JUNO INVESTING ©

GETTING ONTO THE PROPERTY LADDER WITH KIWISAVER

JUNO INVESTING ©
GETTING ONTO THE PROPERTY LADDER WITH KIWISAVER

 

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WINTER 2015

By Donna Nicolof, BNZ

Saving for a first home can be hard. According to the latest Reserve Bank figures, house prices – especially in Auckland and Christchurch – are rising faster than wages.
So for many, it may feel like the finish line never gets any closer. But all is not lost.

If you’re a member of a KiwiSaver scheme you may qualify for two great incentives that make it easier to get onto the property ladder. They are the KiwiSaver first-home withdrawal and the KiwiSaver HomeStart grant. What’s more, the Government has recently announced changes to both of these, making them somewhat more generous.

A KiwiSaver first-home withdrawal lets you withdraw some or all of the savings you have in a KiwiSaver scheme, to help with the purchase of your first home, while the KiwiSaver HomeStart grant is a grant from the Government that could boost the amount of money you have available to purchase an existing or new property. 

Do you qualify for these incentives?

To qualify for a KiwiSaver first-home withdrawal you need to have been a member of a KiwiSaver scheme for at least three years. For the KiwiSaver HomeStart grant, the key difference is that you also need to have been contributing to a KiwiSaver scheme for three years or more. There are some other criteria, which you’ll find at the end of this article.

Importantly, the property purchase needs to be your first home and it must be for you to live in. So if you intend to rent the house out, then unfortunately the KiwiSaver incentives aren’t for you.

KiwiSaver first-home withdrawal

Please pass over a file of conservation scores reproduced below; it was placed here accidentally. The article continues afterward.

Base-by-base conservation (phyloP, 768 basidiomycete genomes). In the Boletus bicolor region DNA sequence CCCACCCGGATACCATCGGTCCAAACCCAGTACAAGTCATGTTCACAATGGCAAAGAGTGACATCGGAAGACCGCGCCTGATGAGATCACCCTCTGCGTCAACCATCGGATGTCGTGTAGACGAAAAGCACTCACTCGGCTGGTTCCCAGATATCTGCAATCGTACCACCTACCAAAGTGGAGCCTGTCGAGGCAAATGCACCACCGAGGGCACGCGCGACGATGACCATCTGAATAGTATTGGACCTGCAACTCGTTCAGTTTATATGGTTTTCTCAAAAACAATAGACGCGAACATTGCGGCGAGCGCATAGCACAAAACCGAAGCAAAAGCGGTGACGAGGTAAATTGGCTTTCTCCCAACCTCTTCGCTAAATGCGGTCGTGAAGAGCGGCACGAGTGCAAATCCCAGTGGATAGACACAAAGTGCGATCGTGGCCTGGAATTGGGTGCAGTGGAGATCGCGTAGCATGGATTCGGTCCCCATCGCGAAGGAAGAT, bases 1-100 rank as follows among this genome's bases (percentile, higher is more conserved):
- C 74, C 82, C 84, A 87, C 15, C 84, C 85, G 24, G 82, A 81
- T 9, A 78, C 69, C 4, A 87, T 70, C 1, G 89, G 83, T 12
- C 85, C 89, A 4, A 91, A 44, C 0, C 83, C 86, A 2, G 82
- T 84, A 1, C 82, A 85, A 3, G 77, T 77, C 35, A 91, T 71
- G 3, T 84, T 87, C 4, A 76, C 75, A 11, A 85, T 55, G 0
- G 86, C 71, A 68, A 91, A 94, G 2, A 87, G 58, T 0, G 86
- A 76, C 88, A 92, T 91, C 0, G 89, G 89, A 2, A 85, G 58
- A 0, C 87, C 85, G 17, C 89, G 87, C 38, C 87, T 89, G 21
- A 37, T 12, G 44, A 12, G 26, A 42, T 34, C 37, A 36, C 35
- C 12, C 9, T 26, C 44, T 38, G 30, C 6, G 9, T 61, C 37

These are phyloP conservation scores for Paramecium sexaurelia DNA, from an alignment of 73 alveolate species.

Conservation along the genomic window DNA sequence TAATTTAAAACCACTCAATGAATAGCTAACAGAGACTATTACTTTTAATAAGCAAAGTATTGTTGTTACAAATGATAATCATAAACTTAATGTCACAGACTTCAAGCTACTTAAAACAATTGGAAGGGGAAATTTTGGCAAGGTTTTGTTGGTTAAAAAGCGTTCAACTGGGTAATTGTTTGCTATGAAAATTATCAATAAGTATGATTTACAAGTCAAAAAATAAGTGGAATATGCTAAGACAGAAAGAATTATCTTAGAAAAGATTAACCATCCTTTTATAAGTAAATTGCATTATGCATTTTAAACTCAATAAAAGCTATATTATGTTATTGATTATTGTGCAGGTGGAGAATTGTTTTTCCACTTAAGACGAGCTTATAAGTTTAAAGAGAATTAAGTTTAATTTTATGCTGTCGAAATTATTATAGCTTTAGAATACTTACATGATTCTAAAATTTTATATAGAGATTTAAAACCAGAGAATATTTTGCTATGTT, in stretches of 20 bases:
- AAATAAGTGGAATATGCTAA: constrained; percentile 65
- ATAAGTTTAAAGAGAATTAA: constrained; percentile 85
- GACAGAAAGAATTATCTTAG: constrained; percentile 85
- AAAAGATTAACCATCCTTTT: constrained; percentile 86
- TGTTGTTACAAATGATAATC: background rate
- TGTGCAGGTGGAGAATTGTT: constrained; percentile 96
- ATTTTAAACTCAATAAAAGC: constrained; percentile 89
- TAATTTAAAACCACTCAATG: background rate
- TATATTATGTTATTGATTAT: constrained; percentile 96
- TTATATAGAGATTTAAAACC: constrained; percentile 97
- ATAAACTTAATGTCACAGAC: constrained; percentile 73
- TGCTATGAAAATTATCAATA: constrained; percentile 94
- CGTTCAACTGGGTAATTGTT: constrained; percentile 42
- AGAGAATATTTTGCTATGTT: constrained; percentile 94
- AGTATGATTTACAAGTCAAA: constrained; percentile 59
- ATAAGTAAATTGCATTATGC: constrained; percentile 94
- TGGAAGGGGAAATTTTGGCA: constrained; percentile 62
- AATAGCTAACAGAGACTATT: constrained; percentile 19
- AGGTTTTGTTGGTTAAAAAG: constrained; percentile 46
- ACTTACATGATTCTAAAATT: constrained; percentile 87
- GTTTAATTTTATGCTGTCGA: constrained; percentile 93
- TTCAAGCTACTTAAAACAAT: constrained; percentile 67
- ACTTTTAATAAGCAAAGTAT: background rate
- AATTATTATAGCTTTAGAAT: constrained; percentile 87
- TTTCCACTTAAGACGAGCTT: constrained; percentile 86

Thanks to the recent changes, which took effect on 1 April 2015, you’re now able to withdraw more than you could previously. Previously, first-home buyers were only able to withdraw their own contributions, any employer contributions and any investment gains. Under the new rules you’re now also able to withdraw any Government Member Tax Credit contributions you’ve received. So essentially, you can withdraw everything in your KiwiSaver account except for the $1,000 kick-start. You’re also unable to withdraw any Australian super transfers, which must remain in your KiwiSaver account. 

KiwiSaver HomeStart grant

The KiwiSaver HomeStart grant replaces what used to be the KiwiSaver first-home deposit subsidy. Like its predecessor, if you’re purchasing an existing home, the KiwiSaver HomeStart grant might give you $1,000 for each year you’ve contributed to a KiwiSaver scheme, up to a maximum of $5,000.

However, under the new rules, the KiwiSaver HomeStart grant has upped the level of support if you’re purchasing a brand-new home, a home off the plans or land on which to build a new home. In these cases the KiwiSaver HomeStart grant doubles to $2,000 for each year you’ve contributed to a KiwiSaver scheme, taking the maximum amount to $10,000.

Because the Government’s aim is to help first-home buyers into home ownership, it figures you won’t be buying million-dollar houses! So the eligibility for the KiwiSaver HomeStart grant is also subject to household income and regional house-price caps, which vary depending on where you are in the country. These and the other eligibility criteria are set out below.